What are you working on now?

I am in the finishing stages of Crusade, which is the sequel to Lionheart. It’s been a blast to write – so many contemporary accounts of Richard’s crusade have made my job pure joy.

What advice do you have for new authors?

For the vast majority of us, it takes years of writing to hone your craft well enough to publish. Do not assume that because you have finished a novel that it is ready for publication. Set it aside for a month or two when you have ‘finished’ it, and then go back and re-read the whole thing. You will see it through different eyes, and your edit then will be worth a dozen of the ones that went before. PAY for a professional editor to edit the book before you publish – and make sure they are high-quality. Only then should you consider publishing. Never give up!

Many thanks, Ben. You can read another blog post featuring Ben Kane here

Lionheart by Ben Kane ~~ 1179. Henry II’s Norman conquerors have swept through England, Wales – and now Ireland.

Irish nobleman Ferdia has been imprisoned in Wales to ensure the good behaviour of his rebellious father. But during a skirmish on a neighbouring castle, Ferdia saves the life of the man who would become one of the most legendary warriors to have ever lived: Richard Plantagenet. The Lionheart.

Taken as Richard’s squire, Ferdia crosses the Narrow Sea to resist the rebellious nobles in Aquitaine, besieging castles and fighting bloody battles with brutal frequency.

But treachery and betrayal lurk around every corner. Infuriated by his younger brother Richard’s growing reputation, Henry rebels. And Ferdia learns that the biggest threat to Richard’s life may not be a foreign army – but Richard’s own family . . .

Available on The Book Depository and on Amazon.

DON’T MISS OTHER POSTS ON READING & WRITING HISTORICAL FICTION. FOLLOW A WRITER OF HISTORY (using the widget on the left sidebar)

M.K. Tod writes historical fiction. Her latest novel, TIME AND REGRET was published by Lake Union. Mary’s other novels, LIES TOLD IN SILENCE and UNRAVELLED are available from Amazon, NookKoboGoogle Play and iTunes. She can be contacted on Facebook, Twitter and Goodreads or on her website www.mktod.com.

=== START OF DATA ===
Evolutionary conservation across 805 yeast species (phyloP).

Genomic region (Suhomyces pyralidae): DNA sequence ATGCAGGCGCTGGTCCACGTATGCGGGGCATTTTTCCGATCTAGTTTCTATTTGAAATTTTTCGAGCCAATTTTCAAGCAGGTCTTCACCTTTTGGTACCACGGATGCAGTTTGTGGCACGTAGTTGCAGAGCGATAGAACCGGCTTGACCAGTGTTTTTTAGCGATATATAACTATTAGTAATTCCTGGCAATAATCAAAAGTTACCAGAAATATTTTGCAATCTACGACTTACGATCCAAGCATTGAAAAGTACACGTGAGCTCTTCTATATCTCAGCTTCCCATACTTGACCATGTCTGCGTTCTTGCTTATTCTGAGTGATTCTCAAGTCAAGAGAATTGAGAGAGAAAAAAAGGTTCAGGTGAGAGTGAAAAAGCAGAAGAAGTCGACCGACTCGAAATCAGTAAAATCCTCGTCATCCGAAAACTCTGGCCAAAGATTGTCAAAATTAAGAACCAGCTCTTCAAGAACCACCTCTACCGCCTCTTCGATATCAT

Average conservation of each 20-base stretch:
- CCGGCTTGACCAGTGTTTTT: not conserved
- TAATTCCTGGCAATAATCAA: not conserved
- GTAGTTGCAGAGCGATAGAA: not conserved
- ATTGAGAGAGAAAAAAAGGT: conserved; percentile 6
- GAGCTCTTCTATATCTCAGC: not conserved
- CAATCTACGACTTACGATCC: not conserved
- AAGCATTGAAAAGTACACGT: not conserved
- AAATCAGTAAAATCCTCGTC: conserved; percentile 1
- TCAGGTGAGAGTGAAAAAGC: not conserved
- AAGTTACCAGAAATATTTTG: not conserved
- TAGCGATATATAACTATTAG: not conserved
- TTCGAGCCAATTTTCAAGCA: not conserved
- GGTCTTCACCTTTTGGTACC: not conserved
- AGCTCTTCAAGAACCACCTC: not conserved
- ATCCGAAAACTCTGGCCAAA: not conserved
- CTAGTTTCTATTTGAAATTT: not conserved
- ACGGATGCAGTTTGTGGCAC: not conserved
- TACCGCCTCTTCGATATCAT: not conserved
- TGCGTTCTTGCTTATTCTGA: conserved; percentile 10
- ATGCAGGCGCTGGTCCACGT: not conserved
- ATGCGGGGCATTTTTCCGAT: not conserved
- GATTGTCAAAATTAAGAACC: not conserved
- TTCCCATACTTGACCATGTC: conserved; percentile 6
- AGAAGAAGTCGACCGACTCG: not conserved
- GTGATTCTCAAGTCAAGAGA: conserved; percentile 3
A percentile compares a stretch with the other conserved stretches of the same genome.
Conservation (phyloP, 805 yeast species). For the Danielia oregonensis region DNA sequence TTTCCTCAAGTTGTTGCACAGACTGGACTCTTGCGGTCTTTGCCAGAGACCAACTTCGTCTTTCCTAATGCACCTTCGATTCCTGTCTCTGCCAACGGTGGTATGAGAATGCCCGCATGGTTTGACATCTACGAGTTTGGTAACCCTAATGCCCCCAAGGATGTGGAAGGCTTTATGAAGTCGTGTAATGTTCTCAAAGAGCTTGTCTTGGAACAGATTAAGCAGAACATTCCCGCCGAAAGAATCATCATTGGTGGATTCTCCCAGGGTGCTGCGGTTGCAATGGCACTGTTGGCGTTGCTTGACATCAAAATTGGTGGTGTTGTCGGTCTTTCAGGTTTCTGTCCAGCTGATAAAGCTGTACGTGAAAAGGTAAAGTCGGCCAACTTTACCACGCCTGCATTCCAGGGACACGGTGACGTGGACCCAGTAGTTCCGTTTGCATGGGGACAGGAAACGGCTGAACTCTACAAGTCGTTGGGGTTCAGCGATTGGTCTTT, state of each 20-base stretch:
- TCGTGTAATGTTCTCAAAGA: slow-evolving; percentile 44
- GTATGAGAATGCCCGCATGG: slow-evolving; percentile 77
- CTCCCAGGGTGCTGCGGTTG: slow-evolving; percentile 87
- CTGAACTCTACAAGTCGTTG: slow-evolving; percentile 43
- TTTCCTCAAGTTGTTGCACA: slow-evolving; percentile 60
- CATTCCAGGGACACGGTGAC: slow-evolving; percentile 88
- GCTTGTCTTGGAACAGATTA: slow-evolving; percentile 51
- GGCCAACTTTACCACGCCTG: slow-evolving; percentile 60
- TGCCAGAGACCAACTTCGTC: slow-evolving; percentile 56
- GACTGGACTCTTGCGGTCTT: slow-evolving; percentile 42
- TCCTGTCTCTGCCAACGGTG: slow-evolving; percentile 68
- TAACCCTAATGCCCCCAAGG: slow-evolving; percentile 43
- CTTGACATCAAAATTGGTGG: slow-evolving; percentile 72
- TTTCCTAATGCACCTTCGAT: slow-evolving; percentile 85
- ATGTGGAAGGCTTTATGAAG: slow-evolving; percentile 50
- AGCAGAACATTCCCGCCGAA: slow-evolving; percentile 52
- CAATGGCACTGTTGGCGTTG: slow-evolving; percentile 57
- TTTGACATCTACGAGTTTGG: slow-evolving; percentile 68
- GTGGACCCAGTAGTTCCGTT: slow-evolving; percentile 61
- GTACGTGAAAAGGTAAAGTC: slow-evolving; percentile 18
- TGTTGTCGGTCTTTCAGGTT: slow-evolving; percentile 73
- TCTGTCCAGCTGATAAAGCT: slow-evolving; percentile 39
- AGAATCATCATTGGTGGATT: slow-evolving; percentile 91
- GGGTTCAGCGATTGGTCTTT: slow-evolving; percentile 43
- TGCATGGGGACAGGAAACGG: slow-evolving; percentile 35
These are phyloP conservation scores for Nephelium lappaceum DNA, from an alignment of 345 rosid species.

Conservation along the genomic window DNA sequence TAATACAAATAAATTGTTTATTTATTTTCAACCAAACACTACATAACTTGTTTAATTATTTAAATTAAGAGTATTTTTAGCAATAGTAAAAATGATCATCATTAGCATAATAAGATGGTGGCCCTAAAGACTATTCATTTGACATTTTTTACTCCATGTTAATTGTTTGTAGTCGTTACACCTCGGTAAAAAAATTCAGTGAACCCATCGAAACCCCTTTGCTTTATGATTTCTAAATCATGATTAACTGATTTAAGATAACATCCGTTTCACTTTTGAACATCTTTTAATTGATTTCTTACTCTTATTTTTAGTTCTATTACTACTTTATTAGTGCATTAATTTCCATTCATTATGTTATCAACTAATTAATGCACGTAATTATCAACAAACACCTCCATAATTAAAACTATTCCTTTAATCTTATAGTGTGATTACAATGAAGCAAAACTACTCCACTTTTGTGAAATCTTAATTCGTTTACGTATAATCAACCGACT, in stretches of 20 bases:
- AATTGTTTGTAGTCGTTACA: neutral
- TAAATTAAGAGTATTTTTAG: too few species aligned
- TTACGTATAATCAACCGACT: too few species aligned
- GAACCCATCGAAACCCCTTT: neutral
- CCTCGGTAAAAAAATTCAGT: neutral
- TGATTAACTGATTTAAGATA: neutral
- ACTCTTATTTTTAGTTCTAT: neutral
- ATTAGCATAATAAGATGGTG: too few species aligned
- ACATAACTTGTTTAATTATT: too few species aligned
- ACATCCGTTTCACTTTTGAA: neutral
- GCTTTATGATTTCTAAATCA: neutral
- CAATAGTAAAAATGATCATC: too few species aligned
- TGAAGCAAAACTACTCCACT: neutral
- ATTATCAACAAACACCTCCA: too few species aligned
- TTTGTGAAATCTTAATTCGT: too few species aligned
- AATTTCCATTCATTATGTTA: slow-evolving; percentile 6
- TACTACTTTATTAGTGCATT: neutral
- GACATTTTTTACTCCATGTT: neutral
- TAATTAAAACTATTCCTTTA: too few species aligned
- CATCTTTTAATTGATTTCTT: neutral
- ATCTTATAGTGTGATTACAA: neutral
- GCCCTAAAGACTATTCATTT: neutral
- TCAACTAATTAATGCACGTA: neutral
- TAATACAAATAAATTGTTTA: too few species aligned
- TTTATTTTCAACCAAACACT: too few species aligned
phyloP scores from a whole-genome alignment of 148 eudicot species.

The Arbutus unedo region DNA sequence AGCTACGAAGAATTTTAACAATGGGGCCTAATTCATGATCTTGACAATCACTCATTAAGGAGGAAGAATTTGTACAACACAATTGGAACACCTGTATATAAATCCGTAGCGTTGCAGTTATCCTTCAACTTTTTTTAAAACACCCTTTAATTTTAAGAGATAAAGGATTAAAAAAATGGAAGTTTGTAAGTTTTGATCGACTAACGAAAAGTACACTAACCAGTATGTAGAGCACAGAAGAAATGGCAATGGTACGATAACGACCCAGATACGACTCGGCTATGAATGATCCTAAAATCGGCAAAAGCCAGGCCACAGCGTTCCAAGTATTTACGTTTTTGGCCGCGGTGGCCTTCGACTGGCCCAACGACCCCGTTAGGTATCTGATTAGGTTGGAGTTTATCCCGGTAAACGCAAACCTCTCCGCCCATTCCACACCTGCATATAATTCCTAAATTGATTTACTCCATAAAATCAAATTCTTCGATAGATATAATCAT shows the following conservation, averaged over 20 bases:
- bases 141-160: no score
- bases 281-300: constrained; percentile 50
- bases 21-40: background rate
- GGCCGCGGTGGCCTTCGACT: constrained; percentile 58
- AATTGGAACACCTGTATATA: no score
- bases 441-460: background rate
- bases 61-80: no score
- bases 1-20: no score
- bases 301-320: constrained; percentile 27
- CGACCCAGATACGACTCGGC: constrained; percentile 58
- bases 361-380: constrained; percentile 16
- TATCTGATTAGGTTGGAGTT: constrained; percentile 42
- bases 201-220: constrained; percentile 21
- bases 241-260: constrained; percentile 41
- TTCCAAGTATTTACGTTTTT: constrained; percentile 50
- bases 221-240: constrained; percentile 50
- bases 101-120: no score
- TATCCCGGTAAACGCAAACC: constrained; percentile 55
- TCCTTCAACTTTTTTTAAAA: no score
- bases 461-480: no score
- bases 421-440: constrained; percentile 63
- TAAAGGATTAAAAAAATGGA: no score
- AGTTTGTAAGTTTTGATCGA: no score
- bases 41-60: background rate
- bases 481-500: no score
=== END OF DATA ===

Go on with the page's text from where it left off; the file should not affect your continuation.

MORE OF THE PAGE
The evolution of a novel (3)

… or how East Rising Sun morphs into The Admiral’s Wife. I left off with my wonderful colleagues at Lake Union suggesting I weave a historical thread into the contemporary novel I set in Hong Kong. And you might recall that I was not exactly pleased 🙂

This little suggestion was tantamount to starting over. I fussed and fumed, muttering less than positive statements about my publisher. “They have no idea how difficult this is!” “Why did they encourage me to write this novel in the first place?” “I should throw it out and work on something else.” Mutter, mutter, mutter. My poor husband had to listen to all this and I’m grateful for his patience and encouragement.

After several days of paralysis an idea twigged. I scrolled through the WIP looking for something I’d written – a few throwaway lines about one of my characters’ family background.

Early in the nineteenth century, the Wen family fortune began with diamond mining in China then expanded to ship building and lucrative trading across Asia. In a move against the British, Patricia’s great-great-great-grandfather used his trading company, cleverly hidden behind several shell companies, to transport opium to Europe and Britain. That decision generated even more wealth.

Maybe this could lead somewhere. Thoughts swirled around. This could happen. No, that wouldn’t work. What about this? What about that? I kept mulling until something finally gelled.

I now had two story lines and a sense of how they would connect. The present day story featured two expat women: Patricia, a Chinese American, and Sara who was from Boston. The past storyline focused on Winifred, the admiral’s wife, who was British and had arrived in Hong Kong because her husband had been posted there. And of course, there was a connection between the two stories that would gradually emerge.

I discussed the general idea with my editor. She liked it and made several suggestions. She wanted roughly 75 pages and a chapter-by-chapter synopsis. I worked on it for several weeks – hardly did anything else. My agent reviewed it. I made changes. My agent reviewed it again. A few minor edits. Then we sent it off.

Wait, wait, wait. After a heads up from my agent, I received feedback from my Lake Union editor. The floor plummeted out from under me again – they weren’t going to take it. Didn’t think my writing was good enough. But, but, but.

To make matters worse, I then sent the same material off to a freelance editor I work with. She gave me the honest truth. Definitely not my best writing and there’s too many main characters. You should cut out one of them.

Bloody hell. Did I tell you writing is hard work?

So here’s where I am. The present day story features Patricia, my Chinese American character. She’s married. She and her husband have moved to Hong Kong to reunite with her parents and older brother. Having lived in the US her entire life, this new world is foreign and disorienting. The past story focuses on Winifred, the admiral’s wife. She’s moved to Hong Kong because of her husband’s naval career. She too finds the place foreign and disorienting. And there’s a mystery connecting the two timelines – hopefully a fascinating, dramatic connection.

The novel has taken shape. I’m excited about it and love my main characters. With any luck I’ll have the first draft completed by the end of March.

FOR MORE ON READING & WRITING HISTORICAL FICTION follow A WRITER OF HISTORY (using the widget on the left sidebar)

M.K. Tod writes historical fiction. Her latest novel, TIME AND REGRET was published by Lake Union. Mary’s other novels, LIES TOLD IN SILENCE and UNRAVELLED are available from Amazon, NookKoboGoogle Play and iTunes. She can be contacted on Facebook, Twitter and Goodreads or on her website www.mktod.com.